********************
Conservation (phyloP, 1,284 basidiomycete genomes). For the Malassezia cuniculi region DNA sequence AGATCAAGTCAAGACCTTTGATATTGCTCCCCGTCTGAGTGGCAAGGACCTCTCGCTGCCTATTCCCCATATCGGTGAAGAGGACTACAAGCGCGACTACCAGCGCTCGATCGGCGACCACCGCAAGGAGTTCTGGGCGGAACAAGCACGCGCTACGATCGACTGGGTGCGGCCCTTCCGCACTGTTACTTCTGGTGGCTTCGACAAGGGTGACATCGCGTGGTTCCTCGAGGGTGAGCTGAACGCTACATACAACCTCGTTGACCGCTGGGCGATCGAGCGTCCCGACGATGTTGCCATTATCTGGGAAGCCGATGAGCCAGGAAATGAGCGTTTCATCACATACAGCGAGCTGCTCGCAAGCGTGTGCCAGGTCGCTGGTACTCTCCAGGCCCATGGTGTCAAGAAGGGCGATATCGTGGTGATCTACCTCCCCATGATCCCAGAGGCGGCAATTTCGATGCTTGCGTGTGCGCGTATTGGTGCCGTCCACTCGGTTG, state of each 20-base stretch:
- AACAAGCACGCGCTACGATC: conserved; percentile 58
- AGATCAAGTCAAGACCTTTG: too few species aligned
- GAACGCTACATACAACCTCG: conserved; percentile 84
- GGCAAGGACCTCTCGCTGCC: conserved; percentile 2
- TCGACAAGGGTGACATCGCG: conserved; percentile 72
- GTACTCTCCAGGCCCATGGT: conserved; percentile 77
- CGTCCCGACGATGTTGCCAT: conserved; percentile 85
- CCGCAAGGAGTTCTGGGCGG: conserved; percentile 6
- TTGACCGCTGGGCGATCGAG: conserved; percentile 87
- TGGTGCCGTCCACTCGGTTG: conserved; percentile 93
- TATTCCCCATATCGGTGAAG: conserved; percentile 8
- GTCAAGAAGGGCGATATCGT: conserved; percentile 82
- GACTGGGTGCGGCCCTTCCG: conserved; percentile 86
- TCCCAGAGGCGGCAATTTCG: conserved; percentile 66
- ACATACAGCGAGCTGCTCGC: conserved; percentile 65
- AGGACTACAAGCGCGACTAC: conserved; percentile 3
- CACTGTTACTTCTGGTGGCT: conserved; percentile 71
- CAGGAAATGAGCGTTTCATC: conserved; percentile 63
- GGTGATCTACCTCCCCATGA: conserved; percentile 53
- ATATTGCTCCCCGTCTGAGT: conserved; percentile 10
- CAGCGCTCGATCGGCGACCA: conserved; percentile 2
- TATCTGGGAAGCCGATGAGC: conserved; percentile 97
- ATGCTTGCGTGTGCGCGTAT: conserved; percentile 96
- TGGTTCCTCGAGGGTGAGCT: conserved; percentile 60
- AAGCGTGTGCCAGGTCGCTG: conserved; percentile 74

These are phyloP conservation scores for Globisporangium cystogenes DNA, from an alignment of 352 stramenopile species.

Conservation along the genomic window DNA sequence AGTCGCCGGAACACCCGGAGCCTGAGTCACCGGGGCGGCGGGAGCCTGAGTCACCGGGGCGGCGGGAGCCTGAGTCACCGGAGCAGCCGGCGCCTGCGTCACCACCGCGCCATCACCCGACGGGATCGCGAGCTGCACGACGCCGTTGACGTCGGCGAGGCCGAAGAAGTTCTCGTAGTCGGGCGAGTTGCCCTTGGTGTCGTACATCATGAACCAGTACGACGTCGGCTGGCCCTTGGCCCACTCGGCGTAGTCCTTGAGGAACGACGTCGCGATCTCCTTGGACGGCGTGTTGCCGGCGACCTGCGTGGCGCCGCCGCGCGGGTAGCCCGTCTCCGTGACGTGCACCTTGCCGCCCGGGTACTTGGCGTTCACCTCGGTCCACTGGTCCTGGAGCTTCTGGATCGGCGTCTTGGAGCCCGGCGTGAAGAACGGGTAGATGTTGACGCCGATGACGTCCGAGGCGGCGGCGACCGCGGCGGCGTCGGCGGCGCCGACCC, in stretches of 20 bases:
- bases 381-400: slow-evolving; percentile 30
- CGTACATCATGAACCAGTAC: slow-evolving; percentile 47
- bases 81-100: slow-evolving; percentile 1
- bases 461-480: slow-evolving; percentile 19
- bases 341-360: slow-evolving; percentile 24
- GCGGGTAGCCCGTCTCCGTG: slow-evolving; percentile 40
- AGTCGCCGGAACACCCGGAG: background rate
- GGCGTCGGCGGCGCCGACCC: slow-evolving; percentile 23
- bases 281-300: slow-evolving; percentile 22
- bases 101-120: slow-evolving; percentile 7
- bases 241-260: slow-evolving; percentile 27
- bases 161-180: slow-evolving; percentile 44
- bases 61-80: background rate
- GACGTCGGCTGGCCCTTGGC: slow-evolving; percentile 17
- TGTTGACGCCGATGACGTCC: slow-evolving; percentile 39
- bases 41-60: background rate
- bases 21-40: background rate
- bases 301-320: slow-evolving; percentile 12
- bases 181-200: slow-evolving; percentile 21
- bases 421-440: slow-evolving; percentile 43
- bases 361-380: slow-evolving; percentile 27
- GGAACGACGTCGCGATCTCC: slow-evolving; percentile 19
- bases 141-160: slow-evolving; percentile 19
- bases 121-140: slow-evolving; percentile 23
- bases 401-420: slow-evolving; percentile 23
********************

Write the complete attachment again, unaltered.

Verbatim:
Conservation (phyloP, 1,284 basidiomycete genomes). For the Malassezia cuniculi region DNA sequence AGATCAAGTCAAGACCTTTGATATTGCTCCCCGTCTGAGTGGCAAGGACCTCTCGCTGCCTATTCCCCATATCGGTGAAGAGGACTACAAGCGCGACTACCAGCGCTCGATCGGCGACCACCGCAAGGAGTTCTGGGCGGAACAAGCACGCGCTACGATCGACTGGGTGCGGCCCTTCCGCACTGTTACTTCTGGTGGCTTCGACAAGGGTGACATCGCGTGGTTCCTCGAGGGTGAGCTGAACGCTACATACAACCTCGTTGACCGCTGGGCGATCGAGCGTCCCGACGATGTTGCCATTATCTGGGAAGCCGATGAGCCAGGAAATGAGCGTTTCATCACATACAGCGAGCTGCTCGCAAGCGTGTGCCAGGTCGCTGGTACTCTCCAGGCCCATGGTGTCAAGAAGGGCGATATCGTGGTGATCTACCTCCCCATGATCCCAGAGGCGGCAATTTCGATGCTTGCGTGTGCGCGTATTGGTGCCGTCCACTCGGTTG, state of each 20-base stretch:
- AACAAGCACGCGCTACGATC: conserved; percentile 58
- AGATCAAGTCAAGACCTTTG: too few species aligned
- GAACGCTACATACAACCTCG: conserved; percentile 84
- GGCAAGGACCTCTCGCTGCC: conserved; percentile 2
- TCGACAAGGGTGACATCGCG: conserved; percentile 72
- GTACTCTCCAGGCCCATGGT: conserved; percentile 77
- CGTCCCGACGATGTTGCCAT: conserved; percentile 85
- CCGCAAGGAGTTCTGGGCGG: conserved; percentile 6
- TTGACCGCTGGGCGATCGAG: conserved; percentile 87
- TGGTGCCGTCCACTCGGTTG: conserved; percentile 93
- TATTCCCCATATCGGTGAAG: conserved; percentile 8
- GTCAAGAAGGGCGATATCGT: conserved; percentile 82
- GACTGGGTGCGGCCCTTCCG: conserved; percentile 86
- TCCCAGAGGCGGCAATTTCG: conserved; percentile 66
- ACATACAGCGAGCTGCTCGC: conserved; percentile 65
- AGGACTACAAGCGCGACTAC: conserved; percentile 3
- CACTGTTACTTCTGGTGGCT: conserved; percentile 71
- CAGGAAATGAGCGTTTCATC: conserved; percentile 63
- GGTGATCTACCTCCCCATGA: conserved; percentile 53
- ATATTGCTCCCCGTCTGAGT: conserved; percentile 10
- CAGCGCTCGATCGGCGACCA: conserved; percentile 2
- TATCTGGGAAGCCGATGAGC: conserved; percentile 97
- ATGCTTGCGTGTGCGCGTAT: conserved; percentile 96
- TGGTTCCTCGAGGGTGAGCT: conserved; percentile 60
- AAGCGTGTGCCAGGTCGCTG: conserved; percentile 74

These are phyloP conservation scores for Globisporangium cystogenes DNA, from an alignment of 352 stramenopile species.

Conservation along the genomic window DNA sequence AGTCGCCGGAACACCCGGAGCCTGAGTCACCGGGGCGGCGGGAGCCTGAGTCACCGGGGCGGCGGGAGCCTGAGTCACCGGAGCAGCCGGCGCCTGCGTCACCACCGCGCCATCACCCGACGGGATCGCGAGCTGCACGACGCCGTTGACGTCGGCGAGGCCGAAGAAGTTCTCGTAGTCGGGCGAGTTGCCCTTGGTGTCGTACATCATGAACCAGTACGACGTCGGCTGGCCCTTGGCCCACTCGGCGTAGTCCTTGAGGAACGACGTCGCGATCTCCTTGGACGGCGTGTTGCCGGCGACCTGCGTGGCGCCGCCGCGCGGGTAGCCCGTCTCCGTGACGTGCACCTTGCCGCCCGGGTACTTGGCGTTCACCTCGGTCCACTGGTCCTGGAGCTTCTGGATCGGCGTCTTGGAGCCCGGCGTGAAGAACGGGTAGATGTTGACGCCGATGACGTCCGAGGCGGCGGCGACCGCGGCGGCGTCGGCGGCGCCGACCC, in stretches of 20 bases:
- bases 381-400: slow-evolving; percentile 30
- CGTACATCATGAACCAGTAC: slow-evolving; percentile 47
- bases 81-100: slow-evolving; percentile 1
- bases 461-480: slow-evolving; percentile 19
- bases 341-360: slow-evolving; percentile 24
- GCGGGTAGCCCGTCTCCGTG: slow-evolving; percentile 40
- AGTCGCCGGAACACCCGGAG: background rate
- GGCGTCGGCGGCGCCGACCC: slow-evolving; percentile 23
- bases 281-300: slow-evolving; percentile 22
- bases 101-120: slow-evolving; percentile 7
- bases 241-260: slow-evolving; percentile 27
- bases 161-180: slow-evolving; percentile 44
- bases 61-80: background rate
- GACGTCGGCTGGCCCTTGGC: slow-evolving; percentile 17
- TGTTGACGCCGATGACGTCC: slow-evolving; percentile 39
- bases 41-60: background rate
- bases 21-40: background rate
- bases 301-320: slow-evolving; percentile 12
- bases 181-200: slow-evolving; percentile 21
- bases 421-440: slow-evolving; percentile 43
- bases 361-380: slow-evolving; percentile 27
- GGAACGACGTCGCGATCTCC: slow-evolving; percentile 19
- bases 141-160: slow-evolving; percentile 19
- bases 121-140: slow-evolving; percentile 23
- bases 401-420: slow-evolving; percentile 23